Financial Fraud Headlines: “The Financial Coach” to Pay $3.6M in Restitution to Investors, SEC Charges Father and Son with Insider Trading, and Massachusetts Accuses Investment Firm of Elder Financial Fraud

“The Financial Coach” Pleads Guilty to Wire Fraud
Bryan C. Binkholder, also known as the “The Financial Coach,” will serve nine years in prison for bilking clients. Binkholder used books, a talk show, and YouTube videos to market his “hard money lending” program.

According to prosecutors, he touted himself as serving real estate developers that wanted to flip houses but he only made limited number of loans. Instead, he used investors’ funds to pay for his personal spending, give his wife a salary, and pay interest to other investors.

Binkholder’s financial scam took place from about 2008 to 2013. He pleaded guilty to four counts of wire fraud and must pay over $3.6 million in restitution.

Father & Son Charged in $1.1M Insider Trading Scam
The U.S. Securities and Exchange Commission is charging Sean R. Stewart and his father Robert with running an insider trading scam. Sean, who is a managing director at a renowned investment bank, purportedly tipped his father about upcoming mergers and acquisitions involving clients of two investment banks where he has worked. Robert, a technology company CFO and a certified public accountant, made trades based on these tips that were related to at least half a dozen acquisition and merger announcements. They made some $1.1 million in illegal profits over four years.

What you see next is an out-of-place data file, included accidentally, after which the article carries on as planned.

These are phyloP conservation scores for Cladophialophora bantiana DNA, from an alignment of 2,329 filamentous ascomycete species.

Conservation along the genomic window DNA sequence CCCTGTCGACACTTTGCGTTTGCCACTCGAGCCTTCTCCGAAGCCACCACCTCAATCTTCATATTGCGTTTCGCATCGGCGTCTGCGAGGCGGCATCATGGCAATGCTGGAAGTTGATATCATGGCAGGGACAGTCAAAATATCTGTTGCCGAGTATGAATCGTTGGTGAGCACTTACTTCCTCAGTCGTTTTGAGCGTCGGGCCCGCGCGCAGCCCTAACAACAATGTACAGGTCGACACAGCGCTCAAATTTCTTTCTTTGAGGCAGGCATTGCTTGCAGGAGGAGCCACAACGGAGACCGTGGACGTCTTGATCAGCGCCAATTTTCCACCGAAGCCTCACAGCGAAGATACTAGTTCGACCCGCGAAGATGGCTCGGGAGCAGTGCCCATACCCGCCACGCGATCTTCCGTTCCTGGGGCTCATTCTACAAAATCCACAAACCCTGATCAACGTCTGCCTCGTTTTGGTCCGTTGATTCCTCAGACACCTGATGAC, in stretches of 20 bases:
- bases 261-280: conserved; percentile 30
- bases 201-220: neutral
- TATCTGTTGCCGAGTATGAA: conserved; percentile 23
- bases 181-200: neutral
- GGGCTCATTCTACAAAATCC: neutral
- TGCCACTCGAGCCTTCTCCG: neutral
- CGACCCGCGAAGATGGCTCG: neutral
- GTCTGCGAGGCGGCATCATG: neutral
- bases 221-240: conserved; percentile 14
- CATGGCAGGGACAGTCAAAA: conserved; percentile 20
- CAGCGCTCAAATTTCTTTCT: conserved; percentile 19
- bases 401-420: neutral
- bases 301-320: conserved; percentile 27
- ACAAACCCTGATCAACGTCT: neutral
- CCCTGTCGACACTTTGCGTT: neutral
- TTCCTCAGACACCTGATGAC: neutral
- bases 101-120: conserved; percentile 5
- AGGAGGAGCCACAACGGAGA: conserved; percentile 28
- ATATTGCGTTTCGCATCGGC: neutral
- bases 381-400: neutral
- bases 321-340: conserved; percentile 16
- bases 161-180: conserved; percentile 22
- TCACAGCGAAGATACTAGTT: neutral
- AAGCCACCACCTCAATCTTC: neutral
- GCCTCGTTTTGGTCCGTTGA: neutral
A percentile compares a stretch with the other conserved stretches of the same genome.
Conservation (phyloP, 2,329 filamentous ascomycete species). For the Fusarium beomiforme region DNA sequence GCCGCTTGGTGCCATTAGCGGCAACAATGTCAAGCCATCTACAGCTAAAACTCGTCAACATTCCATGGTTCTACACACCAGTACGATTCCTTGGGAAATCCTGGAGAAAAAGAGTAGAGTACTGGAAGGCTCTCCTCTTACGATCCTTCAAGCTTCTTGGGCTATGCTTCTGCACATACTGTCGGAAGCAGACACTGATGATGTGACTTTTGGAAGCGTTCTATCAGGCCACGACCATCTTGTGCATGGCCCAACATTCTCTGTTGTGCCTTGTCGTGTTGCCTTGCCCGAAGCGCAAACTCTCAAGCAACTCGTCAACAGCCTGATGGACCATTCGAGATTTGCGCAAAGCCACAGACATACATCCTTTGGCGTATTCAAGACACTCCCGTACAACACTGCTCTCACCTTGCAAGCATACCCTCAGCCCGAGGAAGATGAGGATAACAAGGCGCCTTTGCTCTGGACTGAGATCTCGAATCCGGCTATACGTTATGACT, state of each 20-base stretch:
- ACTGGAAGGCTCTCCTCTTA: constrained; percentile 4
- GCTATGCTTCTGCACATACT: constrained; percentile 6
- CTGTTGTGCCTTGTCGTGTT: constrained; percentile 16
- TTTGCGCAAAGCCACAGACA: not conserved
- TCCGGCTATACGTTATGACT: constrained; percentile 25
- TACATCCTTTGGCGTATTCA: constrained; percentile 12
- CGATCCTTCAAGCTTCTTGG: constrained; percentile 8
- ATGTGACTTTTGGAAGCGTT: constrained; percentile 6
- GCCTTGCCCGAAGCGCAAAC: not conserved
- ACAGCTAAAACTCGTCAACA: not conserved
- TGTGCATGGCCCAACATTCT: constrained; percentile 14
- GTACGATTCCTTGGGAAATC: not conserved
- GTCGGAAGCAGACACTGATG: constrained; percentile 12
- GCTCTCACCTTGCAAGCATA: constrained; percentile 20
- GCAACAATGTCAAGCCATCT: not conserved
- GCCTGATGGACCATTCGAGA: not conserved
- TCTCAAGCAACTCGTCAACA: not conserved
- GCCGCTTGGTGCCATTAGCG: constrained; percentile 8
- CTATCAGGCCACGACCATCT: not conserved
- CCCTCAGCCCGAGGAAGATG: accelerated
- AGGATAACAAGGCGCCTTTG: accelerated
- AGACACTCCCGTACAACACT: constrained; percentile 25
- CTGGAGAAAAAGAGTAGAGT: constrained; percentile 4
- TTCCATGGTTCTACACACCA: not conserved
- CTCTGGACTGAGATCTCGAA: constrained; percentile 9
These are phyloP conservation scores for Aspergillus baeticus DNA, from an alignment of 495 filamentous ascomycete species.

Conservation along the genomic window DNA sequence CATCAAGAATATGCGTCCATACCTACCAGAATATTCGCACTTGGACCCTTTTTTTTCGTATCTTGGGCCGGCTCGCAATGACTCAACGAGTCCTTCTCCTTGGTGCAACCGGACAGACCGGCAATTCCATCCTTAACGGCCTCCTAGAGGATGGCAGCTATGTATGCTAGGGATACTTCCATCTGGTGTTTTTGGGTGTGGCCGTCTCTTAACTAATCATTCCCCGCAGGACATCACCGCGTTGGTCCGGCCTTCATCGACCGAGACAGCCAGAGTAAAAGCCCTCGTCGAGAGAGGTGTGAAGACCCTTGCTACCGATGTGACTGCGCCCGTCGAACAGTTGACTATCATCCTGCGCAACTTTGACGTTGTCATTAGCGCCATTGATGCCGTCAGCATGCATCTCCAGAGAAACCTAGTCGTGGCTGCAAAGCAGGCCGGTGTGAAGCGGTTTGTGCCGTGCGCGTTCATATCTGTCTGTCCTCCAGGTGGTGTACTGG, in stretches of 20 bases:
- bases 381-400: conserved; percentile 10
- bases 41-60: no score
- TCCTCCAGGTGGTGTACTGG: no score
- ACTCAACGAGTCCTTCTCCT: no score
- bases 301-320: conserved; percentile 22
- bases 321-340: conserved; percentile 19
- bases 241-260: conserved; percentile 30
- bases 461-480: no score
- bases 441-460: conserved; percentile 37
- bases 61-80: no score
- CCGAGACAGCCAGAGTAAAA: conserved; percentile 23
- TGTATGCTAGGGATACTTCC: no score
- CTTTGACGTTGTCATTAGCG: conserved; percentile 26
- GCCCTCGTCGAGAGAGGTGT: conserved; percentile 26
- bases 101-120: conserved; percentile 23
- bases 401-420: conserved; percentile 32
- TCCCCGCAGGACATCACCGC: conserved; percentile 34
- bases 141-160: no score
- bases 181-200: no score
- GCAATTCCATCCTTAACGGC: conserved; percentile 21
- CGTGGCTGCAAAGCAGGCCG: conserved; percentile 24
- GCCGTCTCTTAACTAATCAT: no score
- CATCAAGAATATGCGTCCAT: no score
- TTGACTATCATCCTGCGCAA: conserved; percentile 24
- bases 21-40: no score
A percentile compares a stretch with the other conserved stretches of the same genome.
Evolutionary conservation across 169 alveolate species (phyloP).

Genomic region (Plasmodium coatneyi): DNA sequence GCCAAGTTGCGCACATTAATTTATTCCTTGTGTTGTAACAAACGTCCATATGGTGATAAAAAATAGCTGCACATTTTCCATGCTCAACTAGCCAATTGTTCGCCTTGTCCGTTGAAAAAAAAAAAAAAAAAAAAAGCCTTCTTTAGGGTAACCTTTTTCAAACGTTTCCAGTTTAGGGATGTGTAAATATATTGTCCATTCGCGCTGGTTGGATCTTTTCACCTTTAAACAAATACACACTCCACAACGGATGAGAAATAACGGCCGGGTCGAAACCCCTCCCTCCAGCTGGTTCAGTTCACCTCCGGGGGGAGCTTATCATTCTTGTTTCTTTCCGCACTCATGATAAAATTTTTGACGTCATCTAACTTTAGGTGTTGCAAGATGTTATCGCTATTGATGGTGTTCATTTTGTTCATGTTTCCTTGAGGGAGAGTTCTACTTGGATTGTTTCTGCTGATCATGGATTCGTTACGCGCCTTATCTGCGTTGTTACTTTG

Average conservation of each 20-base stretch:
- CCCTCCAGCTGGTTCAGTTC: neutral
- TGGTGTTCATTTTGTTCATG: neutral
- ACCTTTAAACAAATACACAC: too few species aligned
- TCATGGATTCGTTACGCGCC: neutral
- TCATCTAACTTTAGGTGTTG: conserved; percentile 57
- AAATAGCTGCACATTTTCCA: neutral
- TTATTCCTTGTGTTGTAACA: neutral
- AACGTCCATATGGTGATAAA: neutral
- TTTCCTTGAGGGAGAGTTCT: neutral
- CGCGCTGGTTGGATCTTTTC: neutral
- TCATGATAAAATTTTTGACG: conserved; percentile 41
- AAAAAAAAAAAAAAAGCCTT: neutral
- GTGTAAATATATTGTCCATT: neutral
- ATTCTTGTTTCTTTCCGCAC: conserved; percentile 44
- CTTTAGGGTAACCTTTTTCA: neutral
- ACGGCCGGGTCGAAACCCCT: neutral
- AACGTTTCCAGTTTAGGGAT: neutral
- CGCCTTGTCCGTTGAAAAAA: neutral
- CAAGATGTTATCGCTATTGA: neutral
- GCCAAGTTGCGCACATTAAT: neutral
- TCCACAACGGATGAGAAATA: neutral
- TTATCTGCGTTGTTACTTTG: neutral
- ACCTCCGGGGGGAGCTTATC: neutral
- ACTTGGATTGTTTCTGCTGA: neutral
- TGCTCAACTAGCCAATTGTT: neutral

Meantime, the U.S. Attorney’s Office for the Southern District of New York has filed a parallel action against them.

Massachusetts Regulator Charges Firm With Illegal Security Sales to the Elderly
Massachusetts Secretary of State William F. Galvin’s office has charged Charles Nilosek and his investment firm Positions Benefit with illegally selling escurites to elderly investors. Both Nilosek and his firm acted as unregistered investment advisers when they sold $4 million of securities that were not registered to more than 140 state residents.

Galvin accused Nilosek and the firm of engaging in “bait-and-swtich” tactics to get investors to buy risky commercial mortgage securities. Position Benefits is accused of selling shares of these securities to retirees, as well as people getting ready to retire, and making it seem as if these investments came with a guaranteed return, which they did not.

Also, the SEC ordered Woodbridge Structured Funding LLC, which made the securities sold by Position Benefits, to pay a penalty of $250,000 for its involvement. The California company has consented to pay back the investors.

Even when regulators bring claims and prosecutors file criminal charges against fraudsters, you should still have an experience securities lawyer representing you to pursue the compensation you are owed. Our investment adviser law firm represents investors throughout the United States. Contact Shepherd Smith Edwards and Kantas, LTD LLP today.

The Financial Coach’ gets 9 years in prison for fraud, BizJournals, May 15, 2015

Secretary Galvin Charges Plymouth Man and Firm for Acting as Unregistered Investment Advisers, Orders California Funds to Offer Refunds and Pay a Civil Penalty for Selling Unregistered Mortgage Loans (PDFs)

Read the SEC Complaint against the Stewarts (PDF)